Friday, November 07, 2003

Freedom Before Democracy

It seems that much has changed since last month. George W. Bush seems to be gaining greater awareness and information beyond his immediate circle. This has to be seen as a good thing, not to mention a bit of self-defense against a coming political firestorm in regards to "the slack in Iraq". His expression of regret for our "errors" of the past, in regards to fostering elites to sustain our free lives of privilege, is a welcome development. There is a lot of blood money and suffering repressed people to acknowledge.

As for spreading freedom and democracy around the globe, we need to be more precise with our language. Freedom is what we should spread, as a means of peace, and we need to do the same just as powerfully here at home. By adopting full accountability and transparency. The freedom of information. For on the scarcity of information, and the curtain of secrecy, all corruptive elites thrive.

Looking back at history, democracy isn't good enough by itself. Democracy with a certain measure of liberty isn't good enough either. Hitler was elected. And then he used the people against themselves to transform political instruments of liberalism to repression. The same could happen anywhere, and has happened frequently in the past century.

Checks and balances are in order. The people need to be the first order check and balance, and this can only happen in alliance with a free and independent media. With this in mind, full transparency and accountability are not only desirable, but necessary, in order to assure the growth and survival of freedom. Not to mention peace. Eliminating the dictates of secrecy would remove much of the malfeasance that escalates to extreme elite deviance in the case of war.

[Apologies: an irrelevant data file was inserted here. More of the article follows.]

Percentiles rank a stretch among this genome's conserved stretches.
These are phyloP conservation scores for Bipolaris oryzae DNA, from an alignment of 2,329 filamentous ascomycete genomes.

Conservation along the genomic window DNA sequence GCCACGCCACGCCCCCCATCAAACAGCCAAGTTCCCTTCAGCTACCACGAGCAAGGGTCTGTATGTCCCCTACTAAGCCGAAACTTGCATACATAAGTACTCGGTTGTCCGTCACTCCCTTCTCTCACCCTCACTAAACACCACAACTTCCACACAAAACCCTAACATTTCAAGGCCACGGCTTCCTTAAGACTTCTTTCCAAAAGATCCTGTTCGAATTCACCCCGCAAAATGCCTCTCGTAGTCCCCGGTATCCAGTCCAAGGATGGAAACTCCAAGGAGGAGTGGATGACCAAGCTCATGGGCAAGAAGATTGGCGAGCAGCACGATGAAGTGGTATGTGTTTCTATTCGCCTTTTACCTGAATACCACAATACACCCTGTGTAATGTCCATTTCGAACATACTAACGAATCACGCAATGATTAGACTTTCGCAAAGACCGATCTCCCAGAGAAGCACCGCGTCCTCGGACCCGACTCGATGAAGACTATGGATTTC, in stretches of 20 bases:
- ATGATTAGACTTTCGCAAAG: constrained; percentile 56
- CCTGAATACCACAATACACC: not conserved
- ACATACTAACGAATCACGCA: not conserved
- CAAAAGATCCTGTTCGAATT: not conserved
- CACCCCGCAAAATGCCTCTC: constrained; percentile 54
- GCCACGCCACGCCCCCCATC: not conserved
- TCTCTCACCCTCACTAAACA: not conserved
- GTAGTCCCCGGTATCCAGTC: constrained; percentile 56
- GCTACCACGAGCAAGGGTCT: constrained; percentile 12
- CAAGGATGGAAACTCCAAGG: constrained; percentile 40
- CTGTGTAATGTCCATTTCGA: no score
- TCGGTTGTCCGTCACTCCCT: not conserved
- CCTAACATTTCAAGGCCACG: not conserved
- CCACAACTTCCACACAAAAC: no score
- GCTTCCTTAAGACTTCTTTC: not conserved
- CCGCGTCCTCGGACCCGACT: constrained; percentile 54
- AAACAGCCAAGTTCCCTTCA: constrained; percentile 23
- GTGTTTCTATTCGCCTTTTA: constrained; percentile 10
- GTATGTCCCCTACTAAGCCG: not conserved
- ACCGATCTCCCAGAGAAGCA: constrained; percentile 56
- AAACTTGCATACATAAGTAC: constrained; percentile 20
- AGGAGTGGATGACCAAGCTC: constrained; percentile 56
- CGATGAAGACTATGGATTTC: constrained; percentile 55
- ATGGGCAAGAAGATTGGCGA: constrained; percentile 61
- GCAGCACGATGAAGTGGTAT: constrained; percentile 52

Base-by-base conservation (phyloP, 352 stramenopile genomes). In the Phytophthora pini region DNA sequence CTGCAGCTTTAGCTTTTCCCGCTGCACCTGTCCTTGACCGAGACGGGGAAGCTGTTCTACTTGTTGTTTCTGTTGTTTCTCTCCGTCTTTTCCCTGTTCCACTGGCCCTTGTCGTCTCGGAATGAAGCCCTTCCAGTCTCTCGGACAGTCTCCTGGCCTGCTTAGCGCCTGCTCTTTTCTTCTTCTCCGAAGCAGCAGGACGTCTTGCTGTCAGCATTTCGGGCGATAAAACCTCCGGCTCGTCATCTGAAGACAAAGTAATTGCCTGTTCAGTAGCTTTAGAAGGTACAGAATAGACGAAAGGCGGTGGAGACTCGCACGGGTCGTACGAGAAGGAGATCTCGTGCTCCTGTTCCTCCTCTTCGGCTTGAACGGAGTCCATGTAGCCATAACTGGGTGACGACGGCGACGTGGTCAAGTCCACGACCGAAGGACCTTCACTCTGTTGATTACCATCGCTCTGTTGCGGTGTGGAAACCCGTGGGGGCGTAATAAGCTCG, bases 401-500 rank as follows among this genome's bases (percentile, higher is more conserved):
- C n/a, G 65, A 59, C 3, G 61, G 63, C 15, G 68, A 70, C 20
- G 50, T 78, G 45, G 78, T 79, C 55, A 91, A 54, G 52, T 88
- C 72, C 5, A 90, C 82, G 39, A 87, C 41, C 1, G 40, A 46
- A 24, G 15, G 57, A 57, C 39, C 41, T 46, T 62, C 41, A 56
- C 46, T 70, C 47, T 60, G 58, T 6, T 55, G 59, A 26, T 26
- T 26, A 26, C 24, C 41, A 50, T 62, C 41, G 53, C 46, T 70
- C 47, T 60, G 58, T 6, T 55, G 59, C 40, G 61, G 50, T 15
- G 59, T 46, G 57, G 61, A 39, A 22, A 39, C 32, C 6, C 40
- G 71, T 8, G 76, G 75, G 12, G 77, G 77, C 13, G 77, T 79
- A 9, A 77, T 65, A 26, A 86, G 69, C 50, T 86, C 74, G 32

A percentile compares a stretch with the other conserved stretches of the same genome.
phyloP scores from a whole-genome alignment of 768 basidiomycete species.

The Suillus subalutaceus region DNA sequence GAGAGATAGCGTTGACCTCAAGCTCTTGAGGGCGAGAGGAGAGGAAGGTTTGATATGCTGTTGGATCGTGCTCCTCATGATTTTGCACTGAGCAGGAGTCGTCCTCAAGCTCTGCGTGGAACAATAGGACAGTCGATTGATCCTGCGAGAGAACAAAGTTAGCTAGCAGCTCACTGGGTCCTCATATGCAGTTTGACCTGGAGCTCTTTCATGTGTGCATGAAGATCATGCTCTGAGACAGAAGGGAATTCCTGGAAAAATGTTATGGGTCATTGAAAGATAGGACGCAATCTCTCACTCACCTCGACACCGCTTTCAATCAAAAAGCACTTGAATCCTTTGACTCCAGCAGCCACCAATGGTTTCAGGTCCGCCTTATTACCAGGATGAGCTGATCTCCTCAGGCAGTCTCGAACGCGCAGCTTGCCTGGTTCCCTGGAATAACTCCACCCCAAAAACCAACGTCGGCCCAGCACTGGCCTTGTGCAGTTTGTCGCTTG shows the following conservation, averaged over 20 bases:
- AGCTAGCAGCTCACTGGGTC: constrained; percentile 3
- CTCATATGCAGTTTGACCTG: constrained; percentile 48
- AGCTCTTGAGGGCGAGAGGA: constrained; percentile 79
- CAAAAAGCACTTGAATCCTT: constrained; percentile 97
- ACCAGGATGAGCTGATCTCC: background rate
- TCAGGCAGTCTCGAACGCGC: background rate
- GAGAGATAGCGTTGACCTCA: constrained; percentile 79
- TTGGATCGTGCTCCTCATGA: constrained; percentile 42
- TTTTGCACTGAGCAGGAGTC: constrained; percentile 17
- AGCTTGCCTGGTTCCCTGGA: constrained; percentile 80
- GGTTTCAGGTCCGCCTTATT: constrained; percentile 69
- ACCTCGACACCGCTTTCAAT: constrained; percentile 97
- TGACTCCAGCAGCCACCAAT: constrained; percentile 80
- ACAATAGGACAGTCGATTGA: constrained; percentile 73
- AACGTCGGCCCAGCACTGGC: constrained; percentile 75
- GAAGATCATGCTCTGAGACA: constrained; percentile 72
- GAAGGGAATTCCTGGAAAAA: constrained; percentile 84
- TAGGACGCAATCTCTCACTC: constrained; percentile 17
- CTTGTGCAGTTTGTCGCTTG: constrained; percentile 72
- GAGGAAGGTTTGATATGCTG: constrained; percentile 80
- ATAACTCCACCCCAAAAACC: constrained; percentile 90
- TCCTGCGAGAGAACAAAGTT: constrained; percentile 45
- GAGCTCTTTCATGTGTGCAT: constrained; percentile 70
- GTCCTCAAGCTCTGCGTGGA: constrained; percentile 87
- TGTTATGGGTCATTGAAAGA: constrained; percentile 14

Indeed, in a world of deadly weapons of mass destruction and genetic engineering, state or corporate secrecy is really not a valid option anymore. Institutions, both domestic and transnational, which assure global transparency from the get-go will work far more effectively, and at a much more reasonable price, than open-ended and hopeless investment in competitive human intelligence, which is not a win-win game.

The world is no longer an innocent place. It never really was. Here in America, and around the globe, we're awaking to the potential and threat of the future. Of the present. Of business as usual. Now is the time to open our eyes and make sure we can see everything we need to see to assure our freedom, security, and peace of mind. This is not a radical proposal, in the light of common sense and reason, but is truly revolutionary when it comes to politics and elite deviance as usual.

Just speaking for myself, I love challenges. And this one has so many dimensions, and has so much at stake, that it's the challenge of all challenges. Will we realize freedom, and peace, or will we eventually perish in a spiralling world of violence and despair? We make the call.